Use an array key to determine current iteration

Creating our list of tags, we only defined the values of the tags. Even though we did not explicitly define them, keys also exist within arrays.

If we don’t define them, keys are created for us automatically, and they are zero-based which means they start at 0. So, the first value in this loop, ‘php’, has the key of 0, the second one has a key of 1, the third has the key of 2, and so on.

We can access the key within a foreach loop by passing it as the first value after as. This can be assigned any arbitrary variable name again, but it’s common to name this $key. Then before our $tag variable is defined, we will place an equal greater than operator. This is an operator that is commonly used with arrays.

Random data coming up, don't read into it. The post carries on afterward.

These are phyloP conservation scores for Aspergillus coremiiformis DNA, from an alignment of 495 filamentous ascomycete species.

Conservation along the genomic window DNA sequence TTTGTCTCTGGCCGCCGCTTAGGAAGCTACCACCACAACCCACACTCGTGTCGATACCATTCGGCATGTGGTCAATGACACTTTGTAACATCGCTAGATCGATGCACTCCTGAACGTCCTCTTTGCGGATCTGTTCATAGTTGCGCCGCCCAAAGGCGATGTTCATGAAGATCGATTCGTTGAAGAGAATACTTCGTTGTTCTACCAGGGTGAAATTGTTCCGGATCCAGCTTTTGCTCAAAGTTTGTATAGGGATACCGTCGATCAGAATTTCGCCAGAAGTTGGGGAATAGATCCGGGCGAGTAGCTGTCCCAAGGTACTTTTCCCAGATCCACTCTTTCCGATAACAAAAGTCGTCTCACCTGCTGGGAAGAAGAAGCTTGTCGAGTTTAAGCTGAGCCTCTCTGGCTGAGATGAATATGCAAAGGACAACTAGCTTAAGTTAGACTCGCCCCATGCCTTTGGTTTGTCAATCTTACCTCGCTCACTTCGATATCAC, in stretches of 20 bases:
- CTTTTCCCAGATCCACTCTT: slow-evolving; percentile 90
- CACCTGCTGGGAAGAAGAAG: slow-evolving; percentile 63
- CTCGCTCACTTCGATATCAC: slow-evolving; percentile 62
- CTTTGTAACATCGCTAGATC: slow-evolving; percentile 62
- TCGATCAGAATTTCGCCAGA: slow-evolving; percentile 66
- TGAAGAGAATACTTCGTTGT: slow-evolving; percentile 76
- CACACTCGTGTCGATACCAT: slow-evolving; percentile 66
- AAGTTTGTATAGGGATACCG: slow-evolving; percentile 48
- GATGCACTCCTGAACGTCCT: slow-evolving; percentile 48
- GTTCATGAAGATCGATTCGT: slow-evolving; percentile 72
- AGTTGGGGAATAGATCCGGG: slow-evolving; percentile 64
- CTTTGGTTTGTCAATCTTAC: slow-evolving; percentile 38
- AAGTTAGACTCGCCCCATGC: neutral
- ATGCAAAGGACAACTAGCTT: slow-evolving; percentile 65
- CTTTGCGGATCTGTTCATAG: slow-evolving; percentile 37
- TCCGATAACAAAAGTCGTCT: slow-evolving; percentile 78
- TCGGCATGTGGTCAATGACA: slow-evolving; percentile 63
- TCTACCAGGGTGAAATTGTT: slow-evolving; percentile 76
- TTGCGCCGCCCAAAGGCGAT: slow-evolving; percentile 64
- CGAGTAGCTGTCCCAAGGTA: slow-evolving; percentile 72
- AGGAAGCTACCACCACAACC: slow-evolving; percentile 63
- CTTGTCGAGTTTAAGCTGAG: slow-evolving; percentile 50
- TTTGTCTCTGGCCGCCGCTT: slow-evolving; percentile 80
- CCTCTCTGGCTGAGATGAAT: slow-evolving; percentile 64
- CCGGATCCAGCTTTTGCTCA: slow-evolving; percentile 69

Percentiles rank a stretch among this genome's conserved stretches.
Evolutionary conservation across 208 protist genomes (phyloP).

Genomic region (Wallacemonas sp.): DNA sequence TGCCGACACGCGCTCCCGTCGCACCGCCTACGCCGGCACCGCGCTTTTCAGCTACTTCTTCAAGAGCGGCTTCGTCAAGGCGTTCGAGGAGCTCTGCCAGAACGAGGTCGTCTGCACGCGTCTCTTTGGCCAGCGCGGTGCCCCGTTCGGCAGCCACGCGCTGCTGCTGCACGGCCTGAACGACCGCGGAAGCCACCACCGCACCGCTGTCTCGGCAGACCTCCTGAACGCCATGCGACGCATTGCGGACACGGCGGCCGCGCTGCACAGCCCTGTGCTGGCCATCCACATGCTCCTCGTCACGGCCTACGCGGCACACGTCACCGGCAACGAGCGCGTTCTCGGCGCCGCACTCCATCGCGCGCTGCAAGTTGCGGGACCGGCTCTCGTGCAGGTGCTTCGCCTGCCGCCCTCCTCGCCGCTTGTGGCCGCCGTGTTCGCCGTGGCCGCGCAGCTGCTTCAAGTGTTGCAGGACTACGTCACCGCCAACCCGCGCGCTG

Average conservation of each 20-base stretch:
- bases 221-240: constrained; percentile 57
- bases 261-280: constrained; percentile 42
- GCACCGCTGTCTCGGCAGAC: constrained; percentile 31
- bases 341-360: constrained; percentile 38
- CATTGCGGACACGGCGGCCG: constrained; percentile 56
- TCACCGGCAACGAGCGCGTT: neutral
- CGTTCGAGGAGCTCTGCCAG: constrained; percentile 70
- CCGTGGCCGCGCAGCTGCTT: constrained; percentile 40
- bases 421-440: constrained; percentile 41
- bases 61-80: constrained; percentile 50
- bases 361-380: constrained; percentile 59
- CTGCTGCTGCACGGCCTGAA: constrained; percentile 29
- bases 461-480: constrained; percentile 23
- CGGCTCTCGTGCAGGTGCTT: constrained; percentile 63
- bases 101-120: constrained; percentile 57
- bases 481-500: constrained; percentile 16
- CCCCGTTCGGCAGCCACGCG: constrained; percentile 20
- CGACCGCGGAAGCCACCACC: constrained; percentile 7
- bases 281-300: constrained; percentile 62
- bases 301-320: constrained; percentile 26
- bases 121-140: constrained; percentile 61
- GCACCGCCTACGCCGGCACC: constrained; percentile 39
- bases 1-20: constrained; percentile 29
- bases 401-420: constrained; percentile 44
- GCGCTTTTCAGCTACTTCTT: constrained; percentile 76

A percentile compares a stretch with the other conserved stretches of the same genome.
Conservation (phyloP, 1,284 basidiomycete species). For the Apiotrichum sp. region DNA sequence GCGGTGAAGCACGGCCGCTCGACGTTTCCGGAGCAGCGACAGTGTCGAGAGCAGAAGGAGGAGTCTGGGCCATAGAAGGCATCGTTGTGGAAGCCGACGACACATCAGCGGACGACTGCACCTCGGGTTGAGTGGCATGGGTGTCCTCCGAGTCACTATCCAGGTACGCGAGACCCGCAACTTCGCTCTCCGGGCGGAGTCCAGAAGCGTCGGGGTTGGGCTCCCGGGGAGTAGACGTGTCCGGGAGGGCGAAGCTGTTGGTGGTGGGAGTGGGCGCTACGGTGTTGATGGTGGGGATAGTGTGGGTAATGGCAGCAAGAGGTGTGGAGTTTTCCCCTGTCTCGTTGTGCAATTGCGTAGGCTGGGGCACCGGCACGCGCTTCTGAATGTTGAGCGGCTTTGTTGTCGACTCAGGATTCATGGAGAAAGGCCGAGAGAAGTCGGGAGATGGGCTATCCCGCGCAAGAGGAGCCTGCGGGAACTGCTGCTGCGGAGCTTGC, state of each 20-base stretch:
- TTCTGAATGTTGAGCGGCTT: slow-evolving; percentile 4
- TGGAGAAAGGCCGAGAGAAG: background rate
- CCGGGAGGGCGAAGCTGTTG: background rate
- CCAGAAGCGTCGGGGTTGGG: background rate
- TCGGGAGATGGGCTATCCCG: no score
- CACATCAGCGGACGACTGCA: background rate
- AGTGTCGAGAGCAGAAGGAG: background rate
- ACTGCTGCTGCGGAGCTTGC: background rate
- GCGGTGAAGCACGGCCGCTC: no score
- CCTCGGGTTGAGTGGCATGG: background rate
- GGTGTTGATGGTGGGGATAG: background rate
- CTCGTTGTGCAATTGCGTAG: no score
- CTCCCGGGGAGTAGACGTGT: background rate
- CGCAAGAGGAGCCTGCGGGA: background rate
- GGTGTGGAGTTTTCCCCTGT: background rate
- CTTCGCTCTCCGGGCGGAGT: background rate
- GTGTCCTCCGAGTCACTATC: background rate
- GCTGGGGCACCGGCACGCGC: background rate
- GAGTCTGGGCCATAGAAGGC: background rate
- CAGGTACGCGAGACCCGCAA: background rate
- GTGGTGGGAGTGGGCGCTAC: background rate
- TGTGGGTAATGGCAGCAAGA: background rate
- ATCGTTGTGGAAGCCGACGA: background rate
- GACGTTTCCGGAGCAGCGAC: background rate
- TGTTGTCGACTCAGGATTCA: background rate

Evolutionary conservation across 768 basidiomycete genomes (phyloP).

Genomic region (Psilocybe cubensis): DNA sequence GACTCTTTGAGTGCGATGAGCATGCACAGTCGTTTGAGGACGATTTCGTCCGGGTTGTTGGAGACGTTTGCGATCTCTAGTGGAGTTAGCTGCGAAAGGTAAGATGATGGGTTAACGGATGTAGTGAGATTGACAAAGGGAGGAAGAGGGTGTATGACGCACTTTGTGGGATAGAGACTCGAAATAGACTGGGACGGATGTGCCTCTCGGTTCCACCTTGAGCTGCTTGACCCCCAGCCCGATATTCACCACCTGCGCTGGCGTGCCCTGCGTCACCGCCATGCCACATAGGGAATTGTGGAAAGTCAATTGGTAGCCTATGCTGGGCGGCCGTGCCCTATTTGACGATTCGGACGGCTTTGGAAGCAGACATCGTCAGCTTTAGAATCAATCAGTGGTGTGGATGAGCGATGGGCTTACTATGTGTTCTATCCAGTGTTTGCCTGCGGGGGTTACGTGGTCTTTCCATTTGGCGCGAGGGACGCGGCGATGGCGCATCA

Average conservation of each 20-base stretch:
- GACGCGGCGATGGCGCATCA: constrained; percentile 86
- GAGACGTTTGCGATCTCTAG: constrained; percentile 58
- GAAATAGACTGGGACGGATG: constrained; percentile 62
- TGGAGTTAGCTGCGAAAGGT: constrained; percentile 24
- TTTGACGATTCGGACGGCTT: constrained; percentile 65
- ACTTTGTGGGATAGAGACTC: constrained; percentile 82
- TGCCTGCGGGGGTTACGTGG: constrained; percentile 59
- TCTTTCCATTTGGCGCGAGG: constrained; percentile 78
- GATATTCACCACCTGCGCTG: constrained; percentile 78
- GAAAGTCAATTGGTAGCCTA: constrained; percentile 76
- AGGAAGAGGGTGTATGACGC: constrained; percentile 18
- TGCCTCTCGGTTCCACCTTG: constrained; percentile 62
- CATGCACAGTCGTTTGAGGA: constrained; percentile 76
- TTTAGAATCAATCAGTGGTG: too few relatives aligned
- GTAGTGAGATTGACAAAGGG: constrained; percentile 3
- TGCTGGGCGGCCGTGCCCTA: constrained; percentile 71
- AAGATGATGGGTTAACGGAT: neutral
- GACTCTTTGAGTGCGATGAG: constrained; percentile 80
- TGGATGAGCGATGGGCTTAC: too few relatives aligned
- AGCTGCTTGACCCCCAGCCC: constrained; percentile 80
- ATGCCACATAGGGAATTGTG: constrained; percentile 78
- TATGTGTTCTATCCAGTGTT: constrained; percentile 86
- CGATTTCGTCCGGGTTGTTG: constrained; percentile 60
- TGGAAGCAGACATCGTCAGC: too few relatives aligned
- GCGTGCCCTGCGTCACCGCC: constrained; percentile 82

Then, let’s add our $key to the echo output, followed by a colon.

<?php
$title = 'My Blog';
$numPosts = 10;
$hasPosts = $numPosts > 0;
$numPostsDisplay = "\\"$numPosts\\" posts";
$tags = ['php', 'docker', 'mysql'];
?>
<h1><?= $title ?></h1>
<h2><?= $numPostsDisplay ?></h2>
<?php
foreach ($tags as $key => $tag) {
    echo "$key: $tag<br>";
}
?>

When we refresh our page, we’ll see the evidence of our zero-based array.

It’s easier to remember this format of “array as key then value”.

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